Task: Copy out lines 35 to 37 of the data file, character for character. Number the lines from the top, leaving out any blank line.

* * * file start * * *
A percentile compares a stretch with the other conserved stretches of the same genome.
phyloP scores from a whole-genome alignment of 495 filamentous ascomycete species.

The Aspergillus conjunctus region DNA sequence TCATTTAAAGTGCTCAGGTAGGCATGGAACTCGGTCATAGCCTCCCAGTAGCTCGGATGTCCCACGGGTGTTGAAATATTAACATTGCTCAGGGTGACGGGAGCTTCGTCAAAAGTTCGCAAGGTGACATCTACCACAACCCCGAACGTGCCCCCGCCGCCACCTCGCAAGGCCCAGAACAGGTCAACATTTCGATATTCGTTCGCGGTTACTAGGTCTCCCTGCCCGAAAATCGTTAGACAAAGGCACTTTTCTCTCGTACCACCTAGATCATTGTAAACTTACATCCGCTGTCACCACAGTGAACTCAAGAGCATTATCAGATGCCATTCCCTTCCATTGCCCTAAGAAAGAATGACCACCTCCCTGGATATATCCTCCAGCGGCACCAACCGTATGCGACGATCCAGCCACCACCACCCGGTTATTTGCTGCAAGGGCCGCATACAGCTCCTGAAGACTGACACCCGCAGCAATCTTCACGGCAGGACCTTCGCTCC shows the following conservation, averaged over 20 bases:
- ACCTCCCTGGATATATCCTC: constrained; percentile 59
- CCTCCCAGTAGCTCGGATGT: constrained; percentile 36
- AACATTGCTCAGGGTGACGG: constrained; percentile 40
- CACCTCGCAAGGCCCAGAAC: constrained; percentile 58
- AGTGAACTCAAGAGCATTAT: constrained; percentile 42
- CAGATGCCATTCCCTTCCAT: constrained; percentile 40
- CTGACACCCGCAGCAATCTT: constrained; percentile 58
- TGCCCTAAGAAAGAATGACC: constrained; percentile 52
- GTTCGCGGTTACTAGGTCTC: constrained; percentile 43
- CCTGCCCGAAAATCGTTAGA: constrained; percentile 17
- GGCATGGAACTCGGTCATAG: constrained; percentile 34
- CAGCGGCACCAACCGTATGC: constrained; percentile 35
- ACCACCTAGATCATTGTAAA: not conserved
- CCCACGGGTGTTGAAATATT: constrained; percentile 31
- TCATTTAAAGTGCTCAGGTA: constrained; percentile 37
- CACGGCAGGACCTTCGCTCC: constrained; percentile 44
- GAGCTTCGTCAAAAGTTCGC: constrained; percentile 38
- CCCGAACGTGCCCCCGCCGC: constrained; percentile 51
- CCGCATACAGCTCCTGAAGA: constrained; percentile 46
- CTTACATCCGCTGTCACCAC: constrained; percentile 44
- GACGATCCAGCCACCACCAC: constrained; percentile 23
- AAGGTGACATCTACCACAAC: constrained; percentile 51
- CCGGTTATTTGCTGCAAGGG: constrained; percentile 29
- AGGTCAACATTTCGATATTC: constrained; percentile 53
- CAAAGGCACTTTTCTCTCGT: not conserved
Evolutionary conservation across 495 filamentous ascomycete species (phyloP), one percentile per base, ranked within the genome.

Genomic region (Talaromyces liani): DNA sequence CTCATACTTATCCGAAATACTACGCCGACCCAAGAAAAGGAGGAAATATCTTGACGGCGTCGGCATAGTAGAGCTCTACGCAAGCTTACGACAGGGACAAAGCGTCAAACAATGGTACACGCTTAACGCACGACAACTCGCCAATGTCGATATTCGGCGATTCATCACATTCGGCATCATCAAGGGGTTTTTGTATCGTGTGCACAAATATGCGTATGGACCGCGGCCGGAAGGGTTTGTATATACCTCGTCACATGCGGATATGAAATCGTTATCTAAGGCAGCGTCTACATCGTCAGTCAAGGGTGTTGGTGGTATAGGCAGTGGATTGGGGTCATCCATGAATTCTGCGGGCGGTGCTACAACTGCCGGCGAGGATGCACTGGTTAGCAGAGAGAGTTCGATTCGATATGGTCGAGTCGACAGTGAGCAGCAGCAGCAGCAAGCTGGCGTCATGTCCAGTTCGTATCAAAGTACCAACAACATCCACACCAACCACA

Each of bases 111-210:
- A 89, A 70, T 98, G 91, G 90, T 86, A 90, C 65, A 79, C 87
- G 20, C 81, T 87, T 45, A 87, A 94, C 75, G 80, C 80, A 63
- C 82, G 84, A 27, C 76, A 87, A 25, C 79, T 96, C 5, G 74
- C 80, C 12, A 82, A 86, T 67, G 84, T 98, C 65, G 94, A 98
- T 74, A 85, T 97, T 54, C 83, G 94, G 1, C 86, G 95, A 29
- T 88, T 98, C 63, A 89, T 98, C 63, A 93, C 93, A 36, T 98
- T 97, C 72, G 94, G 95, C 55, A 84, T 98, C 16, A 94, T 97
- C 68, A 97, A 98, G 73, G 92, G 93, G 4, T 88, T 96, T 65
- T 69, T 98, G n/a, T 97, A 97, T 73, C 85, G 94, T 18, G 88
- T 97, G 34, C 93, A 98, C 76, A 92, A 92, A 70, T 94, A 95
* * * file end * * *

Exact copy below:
- C 80, C 12, A 82, A 86, T 67, G 84, T 98, C 65, G 94, A 98
- T 74, A 85, T 97, T 54, C 83, G 94, G 1, C 86, G 95, A 29
- T 88, T 98, C 63, A 89, T 98, C 63, A 93, C 93, A 36, T 98